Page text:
What Are The Qualities of a Good Kung Fu Master

The next topic I feel I need to breach is “what are the qualities of a good kung fu master“. Of course this is highly subjective, but I’ve met a few in my time and I’ll try to find some commonalities in the ones I respect the most.


qualities of a good kung fu masterThe first thing I have seen, is that they have some kind of natural flare, big personalities which come across in the passion they have when teaching or when performing. When a good master does a form, you can see their personality come through in their performance. Likewise, when they are teaching applications you can see a kind of excitement as they throw you around, punch you, grab your hair and generally beat you up! I have found that the best masters are always kind of rough around the edges, not the monk-like characters stereotyped. They often smoke and drink, and most definitely fought a lot when they were young. At the same time, the master should be a kind person, who looks after his students. In Chinese culture the master-disciple relationship is a very strong bond, just like father-son. While Chinese culture emphasises filial piety, and respect to elders, there is a mutual relationship where the master will often take care of the disciple; taking an interest in and providing support in daily life. Putting themselves on a pedestal and demanding blind obedience are not qualities of a good kung fu master.


Now they may have spent their whole life only practicing one style, or they may have trained under qualities of a good kung fu mastermany great teachers in different styles, but regardless they should have experience. What do I mean by that? I mean that your body needs time to be “moulded into a martial arts body”, in Chinese this can be refered to as Shou (cooked/ripened). Just like a fine wine (or Pu Er Tea!), it takes time for the qualities of a style to become embedded in someone. The unique power or energy of someone who has trained for a lifetime is hard to describe in words. But once you have felt it, you know what I’m talking about. I’ve seen people teaching a certain style they only learnt a couple of years, but getting away with it because they are good as Sanda or something else. Well if you are going to learn their Sanda, then great, but if you want to learn that certain style, you aren’t gonna get the Real McCoy.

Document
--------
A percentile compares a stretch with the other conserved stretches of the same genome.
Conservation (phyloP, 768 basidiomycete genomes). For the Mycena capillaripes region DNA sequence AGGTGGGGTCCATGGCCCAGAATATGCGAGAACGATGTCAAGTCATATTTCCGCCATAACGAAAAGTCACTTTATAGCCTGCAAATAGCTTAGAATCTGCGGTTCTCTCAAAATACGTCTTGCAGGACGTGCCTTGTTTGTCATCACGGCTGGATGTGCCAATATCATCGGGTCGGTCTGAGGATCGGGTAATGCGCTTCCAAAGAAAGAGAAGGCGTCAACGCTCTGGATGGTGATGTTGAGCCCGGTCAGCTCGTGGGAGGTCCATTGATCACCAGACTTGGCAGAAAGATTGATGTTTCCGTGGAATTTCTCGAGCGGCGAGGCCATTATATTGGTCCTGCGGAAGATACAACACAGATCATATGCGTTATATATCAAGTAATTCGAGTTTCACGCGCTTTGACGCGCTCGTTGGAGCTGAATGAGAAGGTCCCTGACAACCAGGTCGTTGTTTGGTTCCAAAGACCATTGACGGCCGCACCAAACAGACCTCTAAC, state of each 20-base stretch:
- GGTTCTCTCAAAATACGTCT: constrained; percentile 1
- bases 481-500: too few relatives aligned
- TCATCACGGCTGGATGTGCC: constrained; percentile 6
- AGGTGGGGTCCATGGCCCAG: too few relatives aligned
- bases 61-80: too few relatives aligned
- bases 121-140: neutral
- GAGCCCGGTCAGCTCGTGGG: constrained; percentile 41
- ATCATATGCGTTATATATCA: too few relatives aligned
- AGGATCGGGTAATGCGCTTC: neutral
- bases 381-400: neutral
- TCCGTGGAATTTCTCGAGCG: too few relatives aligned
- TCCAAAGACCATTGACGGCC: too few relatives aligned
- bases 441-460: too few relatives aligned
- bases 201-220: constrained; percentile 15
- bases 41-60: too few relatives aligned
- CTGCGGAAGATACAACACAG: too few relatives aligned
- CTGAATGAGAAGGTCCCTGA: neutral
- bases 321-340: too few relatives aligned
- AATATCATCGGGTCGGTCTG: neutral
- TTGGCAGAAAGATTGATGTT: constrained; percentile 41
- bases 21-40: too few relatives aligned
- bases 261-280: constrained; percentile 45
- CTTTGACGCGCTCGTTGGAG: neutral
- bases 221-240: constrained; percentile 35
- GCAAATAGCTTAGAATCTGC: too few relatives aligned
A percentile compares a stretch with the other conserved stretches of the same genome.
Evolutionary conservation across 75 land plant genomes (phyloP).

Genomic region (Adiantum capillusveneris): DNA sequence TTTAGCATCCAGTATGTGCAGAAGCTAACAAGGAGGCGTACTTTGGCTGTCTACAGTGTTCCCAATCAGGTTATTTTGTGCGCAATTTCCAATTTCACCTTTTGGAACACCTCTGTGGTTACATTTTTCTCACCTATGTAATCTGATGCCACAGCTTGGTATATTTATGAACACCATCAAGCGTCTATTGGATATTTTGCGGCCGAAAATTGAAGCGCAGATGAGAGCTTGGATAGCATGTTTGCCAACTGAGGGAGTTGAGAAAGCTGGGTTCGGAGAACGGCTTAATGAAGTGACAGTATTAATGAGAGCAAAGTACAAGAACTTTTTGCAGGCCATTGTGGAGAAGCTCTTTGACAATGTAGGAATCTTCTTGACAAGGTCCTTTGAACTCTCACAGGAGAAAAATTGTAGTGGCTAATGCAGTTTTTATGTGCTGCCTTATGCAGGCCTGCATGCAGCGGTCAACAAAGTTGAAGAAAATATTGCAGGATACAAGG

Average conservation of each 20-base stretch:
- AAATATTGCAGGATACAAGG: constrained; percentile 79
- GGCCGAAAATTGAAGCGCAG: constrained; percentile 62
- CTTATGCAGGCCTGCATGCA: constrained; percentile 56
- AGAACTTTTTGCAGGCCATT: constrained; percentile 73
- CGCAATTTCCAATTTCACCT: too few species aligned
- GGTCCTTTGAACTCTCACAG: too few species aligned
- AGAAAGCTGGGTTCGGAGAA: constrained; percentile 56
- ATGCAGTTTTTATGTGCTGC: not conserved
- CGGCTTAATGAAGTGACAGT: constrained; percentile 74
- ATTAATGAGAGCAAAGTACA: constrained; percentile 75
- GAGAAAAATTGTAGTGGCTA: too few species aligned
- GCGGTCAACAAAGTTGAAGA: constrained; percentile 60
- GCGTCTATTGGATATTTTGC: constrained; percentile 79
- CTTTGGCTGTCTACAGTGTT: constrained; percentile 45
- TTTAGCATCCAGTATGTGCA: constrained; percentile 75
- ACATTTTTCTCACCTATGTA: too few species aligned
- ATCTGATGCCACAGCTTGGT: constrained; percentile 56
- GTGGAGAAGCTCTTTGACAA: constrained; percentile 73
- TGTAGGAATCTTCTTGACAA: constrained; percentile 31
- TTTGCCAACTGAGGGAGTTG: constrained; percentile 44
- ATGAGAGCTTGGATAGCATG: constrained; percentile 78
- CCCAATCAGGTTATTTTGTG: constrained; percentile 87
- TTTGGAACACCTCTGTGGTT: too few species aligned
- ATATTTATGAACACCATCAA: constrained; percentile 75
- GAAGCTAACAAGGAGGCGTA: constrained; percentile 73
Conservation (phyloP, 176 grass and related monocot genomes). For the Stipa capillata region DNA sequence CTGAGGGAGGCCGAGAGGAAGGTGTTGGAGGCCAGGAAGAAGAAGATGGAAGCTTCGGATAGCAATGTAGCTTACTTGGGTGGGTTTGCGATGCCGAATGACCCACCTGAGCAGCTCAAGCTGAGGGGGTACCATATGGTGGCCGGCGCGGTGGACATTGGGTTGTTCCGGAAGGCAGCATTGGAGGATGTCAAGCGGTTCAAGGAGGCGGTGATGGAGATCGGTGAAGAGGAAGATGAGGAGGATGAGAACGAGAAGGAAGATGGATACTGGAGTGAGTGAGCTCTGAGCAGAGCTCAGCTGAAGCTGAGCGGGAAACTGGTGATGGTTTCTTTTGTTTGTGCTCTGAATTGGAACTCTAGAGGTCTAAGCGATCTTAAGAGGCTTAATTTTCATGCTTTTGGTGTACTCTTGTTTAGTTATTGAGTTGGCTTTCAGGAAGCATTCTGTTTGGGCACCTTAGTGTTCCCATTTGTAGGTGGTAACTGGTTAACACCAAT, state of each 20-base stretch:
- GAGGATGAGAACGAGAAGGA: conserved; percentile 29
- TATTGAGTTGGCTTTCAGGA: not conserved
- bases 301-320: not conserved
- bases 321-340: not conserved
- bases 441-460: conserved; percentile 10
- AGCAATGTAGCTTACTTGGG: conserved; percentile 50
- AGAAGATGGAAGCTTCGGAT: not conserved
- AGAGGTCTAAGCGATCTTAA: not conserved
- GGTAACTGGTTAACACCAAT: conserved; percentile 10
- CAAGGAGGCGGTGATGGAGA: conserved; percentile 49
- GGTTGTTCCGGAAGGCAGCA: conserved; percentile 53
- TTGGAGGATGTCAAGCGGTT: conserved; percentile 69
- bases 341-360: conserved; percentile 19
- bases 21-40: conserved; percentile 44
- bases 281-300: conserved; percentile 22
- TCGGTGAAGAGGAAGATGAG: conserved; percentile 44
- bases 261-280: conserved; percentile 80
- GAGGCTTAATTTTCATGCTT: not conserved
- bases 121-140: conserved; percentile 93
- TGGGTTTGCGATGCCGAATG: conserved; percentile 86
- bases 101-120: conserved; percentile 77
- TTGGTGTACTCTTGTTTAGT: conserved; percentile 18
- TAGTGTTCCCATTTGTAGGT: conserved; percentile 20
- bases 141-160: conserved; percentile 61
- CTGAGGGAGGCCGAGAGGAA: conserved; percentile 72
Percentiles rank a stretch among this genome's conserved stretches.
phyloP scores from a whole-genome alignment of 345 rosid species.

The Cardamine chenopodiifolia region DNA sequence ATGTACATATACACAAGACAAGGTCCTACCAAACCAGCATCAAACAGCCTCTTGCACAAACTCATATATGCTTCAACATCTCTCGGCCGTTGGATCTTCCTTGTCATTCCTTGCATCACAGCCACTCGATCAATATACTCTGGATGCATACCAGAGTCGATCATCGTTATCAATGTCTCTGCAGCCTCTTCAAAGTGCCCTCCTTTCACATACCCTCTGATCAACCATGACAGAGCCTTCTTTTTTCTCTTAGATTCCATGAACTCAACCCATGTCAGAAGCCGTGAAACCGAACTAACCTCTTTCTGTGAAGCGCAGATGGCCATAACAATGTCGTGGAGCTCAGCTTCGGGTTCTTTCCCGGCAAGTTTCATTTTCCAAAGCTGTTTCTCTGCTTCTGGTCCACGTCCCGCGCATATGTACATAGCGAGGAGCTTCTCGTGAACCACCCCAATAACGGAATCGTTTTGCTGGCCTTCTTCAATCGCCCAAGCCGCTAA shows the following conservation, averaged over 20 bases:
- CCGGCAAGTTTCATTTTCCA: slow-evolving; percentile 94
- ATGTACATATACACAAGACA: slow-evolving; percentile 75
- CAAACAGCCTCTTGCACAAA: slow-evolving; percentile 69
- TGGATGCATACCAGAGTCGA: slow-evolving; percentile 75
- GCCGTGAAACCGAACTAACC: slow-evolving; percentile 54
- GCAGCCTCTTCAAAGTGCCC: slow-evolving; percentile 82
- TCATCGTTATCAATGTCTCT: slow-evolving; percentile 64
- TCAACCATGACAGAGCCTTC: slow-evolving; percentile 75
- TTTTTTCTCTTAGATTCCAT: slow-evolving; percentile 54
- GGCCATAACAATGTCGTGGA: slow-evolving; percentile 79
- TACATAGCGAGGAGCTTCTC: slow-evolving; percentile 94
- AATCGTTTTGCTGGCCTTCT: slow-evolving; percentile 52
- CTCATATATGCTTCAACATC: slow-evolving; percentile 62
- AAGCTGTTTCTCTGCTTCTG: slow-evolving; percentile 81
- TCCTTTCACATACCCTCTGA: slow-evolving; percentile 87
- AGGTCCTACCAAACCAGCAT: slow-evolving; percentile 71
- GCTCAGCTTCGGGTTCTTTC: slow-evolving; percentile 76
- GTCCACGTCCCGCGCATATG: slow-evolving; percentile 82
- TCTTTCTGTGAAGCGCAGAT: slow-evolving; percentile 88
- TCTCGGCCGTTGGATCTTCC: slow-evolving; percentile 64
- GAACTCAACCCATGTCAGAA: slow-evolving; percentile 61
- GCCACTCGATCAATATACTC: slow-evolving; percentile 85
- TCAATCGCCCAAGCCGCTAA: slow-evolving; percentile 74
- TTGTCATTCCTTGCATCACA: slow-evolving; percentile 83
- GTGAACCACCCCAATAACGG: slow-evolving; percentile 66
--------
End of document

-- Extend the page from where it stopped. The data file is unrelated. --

Experience here can also mean combat experience. This doesn’ve have to mean competitive experience, a lot of the elder generation grew up in an environment where street fighting was very common and problems were solved through violence. And don’t believe a teacher who told you they have never lost. If that is the case, they didn’t fight anyone worthy! My teacher has told me about his losses as proudly as his wins and so I suppose we could also say that humility and honesty are also important qualities of a good kung fu master.


Unfortunately there is a culture of secrecy in China, which I suppose is a remnant of the old society where martial arts was actually a weapon and people guarded certain techniques or skills in the way modern militaries guard certain technologies. However, times have changed, and peoples attitudes should change too. Now I’m not trying to say that you should be able to turn up at a teacher’s door and expect to teach you the most advanced part of their system from day one! Of course the right thing should be learnt at the right time, and a student does need to be checked out to make sure they are suitable to keep. What I am trying to say by openness is that a teacher should not be pulling the wool over your eyes. I’ve encountered people who are willing to take students money, or willing to keep students under them, but they try to give away as little material as they can, and deliberately withhold important information so the student will never really progress. A teacher who is like this tends to be the one who makes a lot of promises to you early on, and constantly tells you how lucky you are to learn from them and the like. Just because a teacher is good himself, doesn’t mean you will also get good under him.

These are just a few qualities I can think of, but at the end of the day, different teachers will suit different people. The important thing is finding somebody you can really click with. It’s often said the teacher is more important than the style. So get out there, visit different masters, try to get a feel for the similarities and differences, and hopefully you will be form your own ideas about what are the qualities of a good kung fu master.


  1. Really good post, all very true. About Openness, it’s worth having a look at a teacher’s other students too, if you can. An impressive martial artist who has only average students is either a poor teacher (another issue for you to discuss!), or isn’t open with what he teaches.

    • willwainwilliams

      damn, forgot to mention that! yes of course, gauging the other students attitude and ability is very important too. and yes, as you know I have met some excellent masters who have terrible students (purely for their own lack of openness)

  2. Thanks for sharing

  3. Great post, I agree. Off topic Will. Would you mind relinking the videos on. The links have broken. https://monkeystealspeach.com/praying-mantis-kung-fu-螳螂拳/shui-kou-men-水口门/

    Cheers hope your well.

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